Economic zoning, one of the instruments of the Soviet policy of industrial colonialism, aimed at the structural interdependence of the Union’s economic complexes. This intertwining thus created “built-in fuses” against any centrifugal movements of the national republics, strengthening the Union’s military potential, and promoting communist ideology.

“Sister Republics” in the “Family of Fraternal Nations”

In the mid-1930s, the development of the eastern Union republics began to gradually intensify due to Soviet military strategies and authorities’ unwillingness to allow the self-sufficient development of the Ukrainian SSR economy. This policy of economic zoning and spatial levelling was mostly developed by the state planners in Moscow and World War II went on to significantly accelerate its implementation.

In response to the German offensive in Ukraine from July to October 1941, the Soviet authorities evacuated industrial enterprises and factory equipment to the east, in particular to Magnitogorsk, Zlatoust, Kuznetsk, Chelyabinsk, Ufa, Sverdlovsk, and other cities. The Kharkiv Tractor Plant was dismantled and transported to the Altai Krai, where the Rubtsovsk Tractor Plant was created. Everything that was impossible to evacuate was destroyed or flooded, in particular mines, iron ore industry equipment, and metallurgical furnaces. In total, more than 1300 large industrial enterprises and tens of thousands of trucks with equipment were evacuated from the Ukrainian SSR. From September to December 1941 alone, 55,000 trucks with machine-building and metallurgical industry equipment arrived in Nizhny Tagil. After the end of the war, only a small part of the evacuated enterprises was relocated back to Ukraine. The rest, along with the displaced workers, continued working in the east.

The mobilisation model of the Soviet economy and prioritising the needs of heavy industry caused a mass famine in Ukraine from 1946 to 1947. In contrast to the famine of 1932 to 1933, it was mainly caused by the low efficiency of agricultural production and lack of machinery and labour, but there also was a common deep precondition: resources and crops were distributed and used by the Union “centre” in both the 1930s and the 1940s.

The policy of regional “levelling” and attempts to solve the food problem resulted in a project to develop virgin and fallow lands in the east of the USSR. The project planned to plough over 43 million hectares of land, which had not been cultivated agriculturally before, in Kazakhstan, Siberia, the Volga region, and Ural. Would it be superfluous to say that implement this large-scale plan, funds and personnel were attracted at the expense of the republic with the highest rate of agricultural development, agricultural traditions, and agrarian specialists? From 1954 to 1955 alone, more than 93,000 machine operators, builders, engineers, technicians, and other agricultural specialists from the Ukrainian SSR went to Kazakhstan to develop virgin lands, and 54 state farms were staffed with Ukrainian personnel. More than half of the graduates of Ukrainian agricultural, veterinary, and zootechnical institutes, technical schools, and colleges were sent to work permanently in the Kazakh steppes. While consuming the lion’s share of state investments in agriculture, the virgin lands programme exhausted the human and material resources of the traditional agricultural regions of the European part of the USSR, primarily Ukraine.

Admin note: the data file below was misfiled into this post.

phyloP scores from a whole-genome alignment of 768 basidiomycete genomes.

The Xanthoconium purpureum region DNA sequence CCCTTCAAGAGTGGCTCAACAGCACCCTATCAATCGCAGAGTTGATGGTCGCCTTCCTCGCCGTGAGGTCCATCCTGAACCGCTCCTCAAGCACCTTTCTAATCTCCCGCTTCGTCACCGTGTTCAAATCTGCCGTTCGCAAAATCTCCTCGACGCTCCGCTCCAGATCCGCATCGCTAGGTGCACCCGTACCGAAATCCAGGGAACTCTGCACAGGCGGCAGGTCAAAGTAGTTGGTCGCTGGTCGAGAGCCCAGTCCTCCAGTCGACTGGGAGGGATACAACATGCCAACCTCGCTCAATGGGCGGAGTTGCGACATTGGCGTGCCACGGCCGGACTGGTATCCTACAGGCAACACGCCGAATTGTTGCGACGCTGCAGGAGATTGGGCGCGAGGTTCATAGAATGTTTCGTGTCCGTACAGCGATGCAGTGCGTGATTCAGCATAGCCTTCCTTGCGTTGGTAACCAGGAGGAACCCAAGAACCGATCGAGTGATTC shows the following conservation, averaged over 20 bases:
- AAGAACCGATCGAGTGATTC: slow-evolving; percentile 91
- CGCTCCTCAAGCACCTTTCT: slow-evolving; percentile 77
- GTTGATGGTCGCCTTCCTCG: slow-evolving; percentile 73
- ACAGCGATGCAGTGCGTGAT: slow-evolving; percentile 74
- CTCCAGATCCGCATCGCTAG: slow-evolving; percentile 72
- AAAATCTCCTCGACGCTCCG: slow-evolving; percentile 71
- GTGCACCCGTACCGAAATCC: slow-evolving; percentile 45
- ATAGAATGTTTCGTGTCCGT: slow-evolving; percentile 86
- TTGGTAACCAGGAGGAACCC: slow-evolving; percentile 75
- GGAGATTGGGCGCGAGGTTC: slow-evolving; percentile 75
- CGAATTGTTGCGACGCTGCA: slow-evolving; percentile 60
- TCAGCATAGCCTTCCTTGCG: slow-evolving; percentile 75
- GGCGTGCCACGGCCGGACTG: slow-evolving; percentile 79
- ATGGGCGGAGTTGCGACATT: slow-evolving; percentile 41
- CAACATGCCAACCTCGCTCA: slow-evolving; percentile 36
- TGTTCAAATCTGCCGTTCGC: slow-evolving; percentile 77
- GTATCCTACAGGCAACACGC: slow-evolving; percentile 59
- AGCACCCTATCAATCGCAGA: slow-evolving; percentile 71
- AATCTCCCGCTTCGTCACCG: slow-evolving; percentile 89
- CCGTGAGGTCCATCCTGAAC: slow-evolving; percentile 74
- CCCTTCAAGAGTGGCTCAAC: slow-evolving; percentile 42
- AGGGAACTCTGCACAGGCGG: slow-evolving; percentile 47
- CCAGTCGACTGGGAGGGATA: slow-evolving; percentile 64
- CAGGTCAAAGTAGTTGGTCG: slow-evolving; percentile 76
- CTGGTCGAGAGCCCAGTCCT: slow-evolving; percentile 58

Ukrainian production was always central to strengthening Soviet-Russian influence and dominance.

The number of “Sisters” grows

The post-war recovery of the Ukrainian economy prioritised investments that enhanced production outputs for export to the member states of the Council for Mutual Economic Assistance (CMEA). Made up of Eastern Bloc states, the organisation was formed in 1949 to compete with the then European Economic Community. Exports were completely controlled by the USSR’s Ministry of Foreign Trade based on the political and strategic interests of the Union state. These exports contributed to the industrial development of the German Democratic Republic, Czechoslovakia, Bulgaria, Hungary, Poland, and other countries, and strengthened the European bloc of socialist countries.

The range and destinations of sales of Ukrainian products constantly expanded. In the mid-1980s, more than 1000 Ukrainian enterprises delivered their products to 105 countries. In general, Ukraine generated about a quarter of the Union’s exports: fuel, metals, and mineral raw materials accounted for almost 50 per cent of these, equipment and machines (vehicles, tractors, internal combustion locomotives, electric locomotives, trucks, turbines, generators, motors, electric furnaces, scraper conveyors) were 25 per cent, and food industry products were about 10 per cent. The foreign exchange earnings received were redistributed through the Union’s budget extremely inefficiently. Furthermore, deliveries were often made at reduced prices or even for free, that is, as “fraternal aid” to people’s democratic regimes. The Soviet government thus strived to demonstrate to the world the advantages of socialism and a planned economic system. When western European states, in response to the energy crisis in the mid-1970s, actively introduced the results of the scientific and technical revolution into production, the Soviet Union increased its export of energy resources and raw materials, slowing down economic innovation.